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Facebook space for preteens must protect privacy

Monday, June 18, 2012

Consumer, privacy, health, child groups: Facebook space for preteens must protect privacy, be ad-free and marketing-free

WASHINGTON – In a letter to Facebook CEO Mark Zuckerberg, a coalition of consumer, privacy, health and child advocacy groups called on the company to provide strong privacy and marketing safeguards for children if it proceeds with reported plans to open the social-networking service to kids under 13.
The groups want assurances from Facebook that any space for pre-teens will be safe, parent-supervised and parent-controlled, with no advertising and no collection of children’s personal information for marketing purposes.
“The pre-teen experience on Facebook should be ad-free in its entirety,” the groups wrote.
The letter was signed by Consumers Union, the Center for Digital Democracy, the Academy of Child and Adolescent Psychiatry, Center for Media Justice, Center for Science in the Public Interest, ChangeLab Solutions/Public Health Law & Policy, Children Now, Consumer Action, Consumer Federation of America, Consumer Watchdog, Privacy Rights Clearinghouse, Privacy Times, Public Citizen, and World Privacy Forum.
The Wall Street Journal recently reported that Facebook was exploring ways to allow children under 13 to access the site under parental supervision.
In their letter to Zuckerberg, the groups cited a recent survey by Consumer Reports, which projected that more than 5.6 million children under the age of 13 already have Facebook accounts, in violation of Facebook’s current policy of barring pre-teens from the site. Once children have registered for Facebook accounts with false birthdays, the site treats them as teens or adults, depending on their stated age, and subjects them to the same data collection and marketing practices used to target older users.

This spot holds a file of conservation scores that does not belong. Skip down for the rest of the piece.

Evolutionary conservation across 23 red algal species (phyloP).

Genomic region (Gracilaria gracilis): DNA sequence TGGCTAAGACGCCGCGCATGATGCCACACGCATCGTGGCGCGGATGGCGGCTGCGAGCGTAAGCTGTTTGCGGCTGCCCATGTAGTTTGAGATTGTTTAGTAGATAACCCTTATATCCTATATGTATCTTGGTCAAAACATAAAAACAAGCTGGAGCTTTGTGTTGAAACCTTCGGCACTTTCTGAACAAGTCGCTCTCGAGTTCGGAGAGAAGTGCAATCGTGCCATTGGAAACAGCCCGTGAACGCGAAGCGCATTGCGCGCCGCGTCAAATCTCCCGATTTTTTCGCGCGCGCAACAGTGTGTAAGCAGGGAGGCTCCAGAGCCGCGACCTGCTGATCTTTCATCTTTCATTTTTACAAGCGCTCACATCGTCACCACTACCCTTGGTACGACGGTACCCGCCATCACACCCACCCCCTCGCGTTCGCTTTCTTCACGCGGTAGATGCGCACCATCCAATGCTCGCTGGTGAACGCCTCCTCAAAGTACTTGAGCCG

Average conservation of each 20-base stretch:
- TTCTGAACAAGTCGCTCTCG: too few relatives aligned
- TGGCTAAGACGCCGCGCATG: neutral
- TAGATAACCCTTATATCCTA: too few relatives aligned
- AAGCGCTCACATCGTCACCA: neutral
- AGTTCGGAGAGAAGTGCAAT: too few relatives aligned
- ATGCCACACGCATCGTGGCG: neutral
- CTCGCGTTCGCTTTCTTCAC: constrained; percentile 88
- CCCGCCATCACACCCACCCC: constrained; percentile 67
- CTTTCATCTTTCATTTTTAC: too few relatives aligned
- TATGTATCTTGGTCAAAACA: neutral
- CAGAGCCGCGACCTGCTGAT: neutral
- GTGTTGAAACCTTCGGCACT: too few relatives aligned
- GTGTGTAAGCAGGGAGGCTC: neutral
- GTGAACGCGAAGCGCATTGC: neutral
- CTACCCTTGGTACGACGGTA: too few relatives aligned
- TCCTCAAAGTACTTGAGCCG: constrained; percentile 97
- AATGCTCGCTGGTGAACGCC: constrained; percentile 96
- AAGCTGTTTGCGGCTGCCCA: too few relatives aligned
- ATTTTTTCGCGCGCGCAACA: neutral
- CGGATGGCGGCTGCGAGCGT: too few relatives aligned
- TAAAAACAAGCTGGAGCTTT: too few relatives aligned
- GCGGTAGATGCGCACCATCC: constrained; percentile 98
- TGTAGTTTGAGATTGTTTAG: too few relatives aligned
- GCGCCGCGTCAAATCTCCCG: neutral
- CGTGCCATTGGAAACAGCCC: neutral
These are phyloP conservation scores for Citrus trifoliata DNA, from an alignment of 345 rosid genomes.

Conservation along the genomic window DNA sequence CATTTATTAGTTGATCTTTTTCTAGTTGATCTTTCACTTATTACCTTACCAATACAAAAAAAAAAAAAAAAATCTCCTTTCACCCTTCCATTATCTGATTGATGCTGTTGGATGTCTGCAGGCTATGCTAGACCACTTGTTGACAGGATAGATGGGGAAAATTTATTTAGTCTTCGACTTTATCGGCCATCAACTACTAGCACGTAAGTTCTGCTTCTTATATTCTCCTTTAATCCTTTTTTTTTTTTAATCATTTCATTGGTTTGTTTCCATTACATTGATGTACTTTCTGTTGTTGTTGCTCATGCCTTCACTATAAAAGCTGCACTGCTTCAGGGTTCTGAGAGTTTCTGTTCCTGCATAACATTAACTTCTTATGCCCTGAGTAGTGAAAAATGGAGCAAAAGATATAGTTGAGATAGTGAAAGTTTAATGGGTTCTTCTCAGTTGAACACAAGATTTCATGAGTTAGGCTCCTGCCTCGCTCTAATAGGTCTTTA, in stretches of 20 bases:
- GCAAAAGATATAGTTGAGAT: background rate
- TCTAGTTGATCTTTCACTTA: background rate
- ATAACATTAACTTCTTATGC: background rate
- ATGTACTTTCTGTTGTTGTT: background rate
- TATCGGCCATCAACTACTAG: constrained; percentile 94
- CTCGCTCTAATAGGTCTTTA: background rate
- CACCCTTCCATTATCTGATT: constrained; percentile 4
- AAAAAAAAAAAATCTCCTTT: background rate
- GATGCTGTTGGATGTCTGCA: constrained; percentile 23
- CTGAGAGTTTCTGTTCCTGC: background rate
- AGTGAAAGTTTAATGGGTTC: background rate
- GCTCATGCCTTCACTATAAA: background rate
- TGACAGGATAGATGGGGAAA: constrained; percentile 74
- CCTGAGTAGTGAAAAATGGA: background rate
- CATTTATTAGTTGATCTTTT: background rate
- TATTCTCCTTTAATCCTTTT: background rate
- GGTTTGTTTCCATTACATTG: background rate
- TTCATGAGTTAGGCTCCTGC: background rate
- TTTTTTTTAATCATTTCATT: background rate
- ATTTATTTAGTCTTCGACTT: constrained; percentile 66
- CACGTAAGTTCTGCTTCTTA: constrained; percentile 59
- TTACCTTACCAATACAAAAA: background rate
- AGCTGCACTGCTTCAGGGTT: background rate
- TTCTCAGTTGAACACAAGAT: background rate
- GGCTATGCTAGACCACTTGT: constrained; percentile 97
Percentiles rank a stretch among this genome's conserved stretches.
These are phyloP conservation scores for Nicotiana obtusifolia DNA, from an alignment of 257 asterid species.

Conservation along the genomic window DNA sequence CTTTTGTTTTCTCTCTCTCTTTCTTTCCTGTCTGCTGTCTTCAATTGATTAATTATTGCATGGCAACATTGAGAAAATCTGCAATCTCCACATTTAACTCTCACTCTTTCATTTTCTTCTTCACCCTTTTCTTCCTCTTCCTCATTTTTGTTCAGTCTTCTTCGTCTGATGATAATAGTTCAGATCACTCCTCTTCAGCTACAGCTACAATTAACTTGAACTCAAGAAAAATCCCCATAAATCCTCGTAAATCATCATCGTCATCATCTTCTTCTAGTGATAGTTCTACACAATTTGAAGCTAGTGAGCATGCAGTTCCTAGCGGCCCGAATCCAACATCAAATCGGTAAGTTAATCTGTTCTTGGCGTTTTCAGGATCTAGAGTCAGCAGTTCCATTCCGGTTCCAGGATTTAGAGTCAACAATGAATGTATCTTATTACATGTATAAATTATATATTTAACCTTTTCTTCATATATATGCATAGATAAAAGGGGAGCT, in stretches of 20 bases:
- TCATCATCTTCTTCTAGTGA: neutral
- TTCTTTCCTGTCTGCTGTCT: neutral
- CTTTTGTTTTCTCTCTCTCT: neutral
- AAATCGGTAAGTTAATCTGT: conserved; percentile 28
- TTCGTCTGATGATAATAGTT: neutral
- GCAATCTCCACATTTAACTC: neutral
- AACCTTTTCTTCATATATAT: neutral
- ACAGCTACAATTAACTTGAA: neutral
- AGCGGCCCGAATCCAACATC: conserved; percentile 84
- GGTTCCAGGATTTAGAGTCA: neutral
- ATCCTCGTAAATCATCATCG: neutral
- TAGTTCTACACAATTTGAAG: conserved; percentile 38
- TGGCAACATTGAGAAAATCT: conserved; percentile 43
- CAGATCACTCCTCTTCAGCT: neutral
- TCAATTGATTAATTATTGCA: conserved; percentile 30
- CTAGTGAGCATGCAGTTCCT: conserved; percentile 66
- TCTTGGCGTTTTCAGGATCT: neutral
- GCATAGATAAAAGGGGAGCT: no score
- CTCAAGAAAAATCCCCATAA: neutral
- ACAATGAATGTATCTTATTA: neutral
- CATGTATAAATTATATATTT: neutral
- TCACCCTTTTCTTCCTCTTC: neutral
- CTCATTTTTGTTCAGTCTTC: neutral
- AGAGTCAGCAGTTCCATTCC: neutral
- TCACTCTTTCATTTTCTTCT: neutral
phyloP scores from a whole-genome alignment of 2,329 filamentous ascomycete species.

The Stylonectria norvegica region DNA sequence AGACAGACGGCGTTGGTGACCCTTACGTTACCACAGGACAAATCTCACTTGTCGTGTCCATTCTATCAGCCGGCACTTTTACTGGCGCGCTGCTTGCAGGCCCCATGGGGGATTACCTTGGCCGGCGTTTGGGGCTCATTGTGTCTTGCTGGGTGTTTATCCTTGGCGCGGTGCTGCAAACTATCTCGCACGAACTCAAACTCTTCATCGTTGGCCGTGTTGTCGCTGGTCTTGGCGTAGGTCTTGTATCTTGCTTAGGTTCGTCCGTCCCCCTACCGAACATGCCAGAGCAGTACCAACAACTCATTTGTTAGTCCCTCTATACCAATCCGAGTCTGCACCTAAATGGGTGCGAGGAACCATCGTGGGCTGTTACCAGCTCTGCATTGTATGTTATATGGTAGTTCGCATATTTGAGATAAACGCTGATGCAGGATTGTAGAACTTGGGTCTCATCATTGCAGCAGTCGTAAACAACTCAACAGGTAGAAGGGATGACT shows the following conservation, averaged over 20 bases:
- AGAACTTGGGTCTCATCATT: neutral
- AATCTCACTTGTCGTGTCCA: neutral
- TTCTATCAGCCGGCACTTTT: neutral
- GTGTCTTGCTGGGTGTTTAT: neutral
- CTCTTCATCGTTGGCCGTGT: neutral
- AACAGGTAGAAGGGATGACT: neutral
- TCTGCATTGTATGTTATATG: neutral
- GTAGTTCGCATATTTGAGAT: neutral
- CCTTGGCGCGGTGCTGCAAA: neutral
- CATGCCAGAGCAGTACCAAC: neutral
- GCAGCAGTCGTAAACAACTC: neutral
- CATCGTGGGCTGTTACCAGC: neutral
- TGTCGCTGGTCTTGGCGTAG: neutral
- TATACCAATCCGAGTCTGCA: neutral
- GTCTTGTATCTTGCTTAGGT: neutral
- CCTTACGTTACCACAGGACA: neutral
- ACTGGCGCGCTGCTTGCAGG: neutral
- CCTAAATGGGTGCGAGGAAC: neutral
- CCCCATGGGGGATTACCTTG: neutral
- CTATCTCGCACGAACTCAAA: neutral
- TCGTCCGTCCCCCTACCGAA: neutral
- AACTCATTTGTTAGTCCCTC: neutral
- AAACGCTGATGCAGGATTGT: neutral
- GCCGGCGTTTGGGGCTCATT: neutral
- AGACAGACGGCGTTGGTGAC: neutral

The groups said they are glad the company is reportedly trying to address the problem of underage kids on the site. But they said Facebook should not collect children’s information to show them ads, expose them to social media marketing practices, or analyze and track their activity using social analytics for commercial purposes.
The groups recommended a list of safeguards that they believed must be incorporated into any Facebook initiative to allow pre-teens on the social network.
For instance, pre-teens whose parents are on Facebook accounts should be required to link their accounts to their parents’ accounts, and parents without Facebook accounts must be provided simple tools to monitor and pre-approve their child’s activities, the groups said.
See below for the full text of the letter:
June 18, 2011
Mr. Mark Zuckerberg
1601 S. California Ave.
Palo Alto, CA 94304
Dear Mr. Zuckerberg:
On June 3, 2012, the Wall Street Journal published an article reporting that Facebook is currently exploring ways to allow children under 13 to access the site under parental supervision. Facebook currently prohibits children under the age of 13 from opening an account. This practice appears to be based on the need to comply with the Children’s Online Privacy Protection Act (COPPA). According to the article, Facebook is currently testing mechanisms such as “connecting children’s accounts to their parents’ and controls that would allow parents to decide whom their kids can “friend” and what applications they can use.” To date, Facebook has neither confirmed nor denied the information in this report.
If your company chooses to move in this direction, it must develop marketing and privacy safeguards for children, and ensure that the site is in full compliance with COPPA.
Recent surveys by Consumer Reports® have shown that over 5.6 million children under the age of 13 continue to hold and use a Facebook account, in violation of Facebook’s terms of use. In addition, some studies have shown that many parents help their pre-teens set up Facebook accounts with false dates of birth, so that their children can communicate with family and friends. Once a child has registered for a Facebook account with a false birthday, he or she is then treated either as a teen or an adult on the site, depending on the stated age, and subjected to the same data collection and marketing practices used to target older users. It is important to note here that the data collection and social media marketing practices targeting adolescents on Facebook have already raised privacy and public health concerns.
In light of the many underage kids currently using Facebook, we are glad that the company appears to be recognizing the problem and seeking a solution for addressing the needs of younger children and their parents. However, the company’s business model relies, at its very core, on data collection, ad targeting, and viral marketing, and many of its practices have generated public and government privacy concerns. If Facebook opens itself up to a younger audiences, we want assurances that any space created for children under the age of 13 on the site is safe, parent-guided and controlled, and, most importantly, free of ads (including the range of practices that are routinely employed through social media marketing).